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Obama Gets McCain’s Support For US Military Action in Syria

President Obama continues to make the case for American intervention in Syria, securing a key endorsement for military action from Sen. John McCain, while 5,000 people a day flee the Syrian civil war to take refuge in neighboring countries. So far 2 million have fled —including 1 million children, according to the United Nations.

The situation in Syria has long been a crisis, but it has grown exponentially more desperate since President Bashar al-Assad’s forces launched a sarin attack in the Damascus suburbs on Aug. 21 that killed more than 1,400 people.

“Syria has become the great tragedy of this century—a disgraceful humanitarian calamity with suffering and displacement unparalleled in recent history,” the U.N. High Commissioner for Refugees, António Guterres, said. “Syria is hemorrhaging women, children and men who cross borders often with little more than the clothes on their backs.”

The primary hosts for the refugees are the neighboring countries of Iraq, Jordan, Lebanon and Turkey, whose ministers were due to meet U.N. officials tomorrow in Geneva to figure out how to draw more international aid.

 “If the situation continues to deteriorate at this rate, the number of refugees will only grow, and some neighboring countries could be brought to the point of collapse,” film actress and U.N. High Commission for Refugees special envoy to Syria, Angelina Jolie said.

But even as the situation in Syria grows more desperate,  Obama faces stiff resistance at home to American military intervention.

After an hourlong meeting with the president and Senator Lindsey Graham (R-S.C.),  McCain said yesterday that he would back a limited strike if the president did more to arm the Syrian rebels and the attack was punishing enough to weaken the Syrian military.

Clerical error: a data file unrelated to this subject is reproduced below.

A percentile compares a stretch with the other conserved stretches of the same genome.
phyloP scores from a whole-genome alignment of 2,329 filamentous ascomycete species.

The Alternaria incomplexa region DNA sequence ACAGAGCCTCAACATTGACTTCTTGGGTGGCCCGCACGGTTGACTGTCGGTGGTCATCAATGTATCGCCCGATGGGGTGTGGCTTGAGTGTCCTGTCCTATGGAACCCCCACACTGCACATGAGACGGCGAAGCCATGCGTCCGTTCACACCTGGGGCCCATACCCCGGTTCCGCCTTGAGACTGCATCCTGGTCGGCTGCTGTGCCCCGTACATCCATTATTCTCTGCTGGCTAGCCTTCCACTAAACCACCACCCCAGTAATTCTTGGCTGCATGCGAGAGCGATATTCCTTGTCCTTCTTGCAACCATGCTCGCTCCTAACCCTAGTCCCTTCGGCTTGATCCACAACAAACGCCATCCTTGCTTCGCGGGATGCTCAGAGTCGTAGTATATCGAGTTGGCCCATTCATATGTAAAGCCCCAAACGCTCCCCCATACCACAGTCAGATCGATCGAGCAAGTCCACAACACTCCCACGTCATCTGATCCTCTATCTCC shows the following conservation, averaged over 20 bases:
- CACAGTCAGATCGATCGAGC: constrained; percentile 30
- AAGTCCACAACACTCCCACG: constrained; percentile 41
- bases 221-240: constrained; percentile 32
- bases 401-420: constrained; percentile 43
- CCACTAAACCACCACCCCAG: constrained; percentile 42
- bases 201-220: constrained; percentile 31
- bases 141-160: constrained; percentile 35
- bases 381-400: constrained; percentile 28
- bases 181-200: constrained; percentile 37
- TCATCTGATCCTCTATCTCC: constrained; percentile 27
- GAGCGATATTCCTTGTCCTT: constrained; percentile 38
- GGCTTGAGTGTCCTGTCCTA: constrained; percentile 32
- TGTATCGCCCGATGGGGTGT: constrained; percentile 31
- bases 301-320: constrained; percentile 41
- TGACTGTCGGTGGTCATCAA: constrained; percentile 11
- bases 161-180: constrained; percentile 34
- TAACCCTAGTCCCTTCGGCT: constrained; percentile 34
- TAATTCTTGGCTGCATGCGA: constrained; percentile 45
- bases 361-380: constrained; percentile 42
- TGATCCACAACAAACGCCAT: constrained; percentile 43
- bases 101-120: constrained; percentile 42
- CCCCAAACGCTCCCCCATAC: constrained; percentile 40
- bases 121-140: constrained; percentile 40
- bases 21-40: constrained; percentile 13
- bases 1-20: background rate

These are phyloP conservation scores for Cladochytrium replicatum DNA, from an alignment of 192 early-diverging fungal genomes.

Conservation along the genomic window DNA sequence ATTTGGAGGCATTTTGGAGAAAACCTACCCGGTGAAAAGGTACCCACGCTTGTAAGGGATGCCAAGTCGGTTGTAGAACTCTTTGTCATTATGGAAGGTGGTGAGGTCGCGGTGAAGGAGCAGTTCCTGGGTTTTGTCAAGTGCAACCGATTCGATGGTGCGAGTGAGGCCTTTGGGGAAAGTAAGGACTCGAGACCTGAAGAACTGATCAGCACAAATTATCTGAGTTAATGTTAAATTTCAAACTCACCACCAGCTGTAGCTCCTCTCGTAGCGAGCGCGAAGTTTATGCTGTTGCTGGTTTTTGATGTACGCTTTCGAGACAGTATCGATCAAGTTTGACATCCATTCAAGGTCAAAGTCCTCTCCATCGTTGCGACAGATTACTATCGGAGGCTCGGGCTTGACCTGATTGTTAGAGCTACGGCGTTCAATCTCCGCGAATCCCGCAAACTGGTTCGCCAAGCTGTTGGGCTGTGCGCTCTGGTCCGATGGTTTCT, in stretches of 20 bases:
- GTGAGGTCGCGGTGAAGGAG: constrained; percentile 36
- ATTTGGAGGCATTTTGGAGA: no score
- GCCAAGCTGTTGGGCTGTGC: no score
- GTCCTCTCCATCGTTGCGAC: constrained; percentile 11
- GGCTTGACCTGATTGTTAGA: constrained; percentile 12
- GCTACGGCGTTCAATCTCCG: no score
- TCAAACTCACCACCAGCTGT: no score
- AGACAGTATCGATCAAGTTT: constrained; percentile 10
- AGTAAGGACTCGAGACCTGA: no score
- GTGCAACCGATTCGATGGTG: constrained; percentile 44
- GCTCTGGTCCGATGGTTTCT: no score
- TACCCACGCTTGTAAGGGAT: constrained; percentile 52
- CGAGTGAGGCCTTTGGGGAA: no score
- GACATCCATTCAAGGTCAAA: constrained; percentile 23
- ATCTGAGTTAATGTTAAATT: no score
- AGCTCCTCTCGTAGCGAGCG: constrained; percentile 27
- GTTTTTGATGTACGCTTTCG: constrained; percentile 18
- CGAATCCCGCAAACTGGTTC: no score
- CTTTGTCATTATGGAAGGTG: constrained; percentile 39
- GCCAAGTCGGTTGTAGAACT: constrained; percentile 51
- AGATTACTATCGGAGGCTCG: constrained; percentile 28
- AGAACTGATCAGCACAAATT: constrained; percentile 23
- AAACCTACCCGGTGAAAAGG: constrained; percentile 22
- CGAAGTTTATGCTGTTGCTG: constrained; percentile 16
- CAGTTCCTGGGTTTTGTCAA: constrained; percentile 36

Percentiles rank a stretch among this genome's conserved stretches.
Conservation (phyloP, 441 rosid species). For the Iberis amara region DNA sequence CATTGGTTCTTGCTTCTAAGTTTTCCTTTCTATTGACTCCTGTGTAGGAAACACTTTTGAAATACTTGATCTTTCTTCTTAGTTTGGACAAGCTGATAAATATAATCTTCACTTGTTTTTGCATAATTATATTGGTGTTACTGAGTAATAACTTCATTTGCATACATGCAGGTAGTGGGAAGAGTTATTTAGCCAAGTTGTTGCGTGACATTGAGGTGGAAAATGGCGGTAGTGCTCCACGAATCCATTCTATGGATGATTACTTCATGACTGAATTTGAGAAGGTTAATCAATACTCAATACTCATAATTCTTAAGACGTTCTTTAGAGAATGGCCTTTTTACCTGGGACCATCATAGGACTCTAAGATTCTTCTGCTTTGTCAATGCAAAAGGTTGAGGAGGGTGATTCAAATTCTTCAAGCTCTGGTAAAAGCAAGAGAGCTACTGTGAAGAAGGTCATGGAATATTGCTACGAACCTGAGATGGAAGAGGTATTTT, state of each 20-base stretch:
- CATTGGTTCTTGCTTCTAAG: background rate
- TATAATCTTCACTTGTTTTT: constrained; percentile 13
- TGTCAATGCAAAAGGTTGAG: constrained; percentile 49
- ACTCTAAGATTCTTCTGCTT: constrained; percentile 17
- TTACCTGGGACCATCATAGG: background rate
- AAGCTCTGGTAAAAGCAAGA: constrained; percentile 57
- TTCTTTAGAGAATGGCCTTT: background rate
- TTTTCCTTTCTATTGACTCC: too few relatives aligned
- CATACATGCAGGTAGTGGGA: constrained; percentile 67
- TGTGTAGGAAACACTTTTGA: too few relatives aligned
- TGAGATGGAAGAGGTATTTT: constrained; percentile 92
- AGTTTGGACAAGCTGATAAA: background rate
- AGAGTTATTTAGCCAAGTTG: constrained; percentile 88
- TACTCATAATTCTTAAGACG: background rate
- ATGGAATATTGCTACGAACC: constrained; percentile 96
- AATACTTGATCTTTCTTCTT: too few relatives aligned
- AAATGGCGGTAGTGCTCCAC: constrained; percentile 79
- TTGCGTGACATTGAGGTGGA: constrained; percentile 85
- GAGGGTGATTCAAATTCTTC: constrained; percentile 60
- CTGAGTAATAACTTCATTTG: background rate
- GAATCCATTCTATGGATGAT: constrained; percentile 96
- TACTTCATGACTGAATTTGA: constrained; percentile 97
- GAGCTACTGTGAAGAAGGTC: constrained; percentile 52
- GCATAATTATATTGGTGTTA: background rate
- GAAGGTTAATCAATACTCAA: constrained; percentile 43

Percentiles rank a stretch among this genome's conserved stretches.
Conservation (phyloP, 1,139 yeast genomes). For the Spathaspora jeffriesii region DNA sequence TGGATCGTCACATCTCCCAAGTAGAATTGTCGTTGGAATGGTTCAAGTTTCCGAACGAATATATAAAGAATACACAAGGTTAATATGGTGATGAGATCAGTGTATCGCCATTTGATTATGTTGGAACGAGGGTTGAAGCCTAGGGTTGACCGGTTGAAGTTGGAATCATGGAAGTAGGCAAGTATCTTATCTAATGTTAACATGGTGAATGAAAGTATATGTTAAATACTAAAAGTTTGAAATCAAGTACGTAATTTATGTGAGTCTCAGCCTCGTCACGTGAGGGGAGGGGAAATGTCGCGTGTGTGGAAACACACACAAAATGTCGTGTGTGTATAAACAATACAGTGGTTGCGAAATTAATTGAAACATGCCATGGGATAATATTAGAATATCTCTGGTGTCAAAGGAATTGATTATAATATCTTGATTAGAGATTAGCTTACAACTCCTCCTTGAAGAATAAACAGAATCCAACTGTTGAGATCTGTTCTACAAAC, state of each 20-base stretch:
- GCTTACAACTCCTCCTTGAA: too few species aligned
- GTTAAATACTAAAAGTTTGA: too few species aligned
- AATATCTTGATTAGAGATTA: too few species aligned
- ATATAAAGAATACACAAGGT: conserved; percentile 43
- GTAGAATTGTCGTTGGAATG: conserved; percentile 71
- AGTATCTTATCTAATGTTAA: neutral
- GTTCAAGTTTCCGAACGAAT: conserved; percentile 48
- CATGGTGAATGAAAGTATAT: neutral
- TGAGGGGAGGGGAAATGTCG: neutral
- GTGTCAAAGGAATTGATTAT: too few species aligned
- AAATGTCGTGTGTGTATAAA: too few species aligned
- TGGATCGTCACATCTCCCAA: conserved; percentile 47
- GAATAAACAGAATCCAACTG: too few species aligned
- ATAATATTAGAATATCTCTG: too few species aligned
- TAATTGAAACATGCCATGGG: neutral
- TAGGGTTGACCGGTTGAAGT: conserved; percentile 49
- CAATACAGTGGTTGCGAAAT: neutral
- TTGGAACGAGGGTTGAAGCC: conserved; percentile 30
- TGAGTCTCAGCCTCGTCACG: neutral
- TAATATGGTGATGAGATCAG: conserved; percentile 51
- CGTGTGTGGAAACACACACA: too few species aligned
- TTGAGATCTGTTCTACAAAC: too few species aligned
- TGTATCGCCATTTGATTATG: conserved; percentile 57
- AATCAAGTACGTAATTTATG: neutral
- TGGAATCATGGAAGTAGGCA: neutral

The president also indicated in the meeting that the U.S. covert effort to arm and train Syrian rebels had yielded the first 50-man cell of fighters, trained by the C.I.A., who were beginning to move into Syria.

McCain said he and Graham would be meeting with Susan E. Rice, the national security adviser, to discuss the administration’s strategy in more depth.

“It is all in the details, but I left the meeting feeling better than I felt before about what happens the day after and that the purpose of the attack is going to be a little more robust than I thought,” Graham told the New York Times.

“There was no concrete agreement, ‘OK, we got a deal,’ ”  McCain said. “Like a lot of things, the devil is in the details.”

But McCain called the meeting “encouraging,” and more importantly from the White House perspective, he urged his fellow lawmakers to support the president’s plan for military action in Syria.

He said a no vote in Congress would be “catastrophic” for the United States and its credibility in the world.

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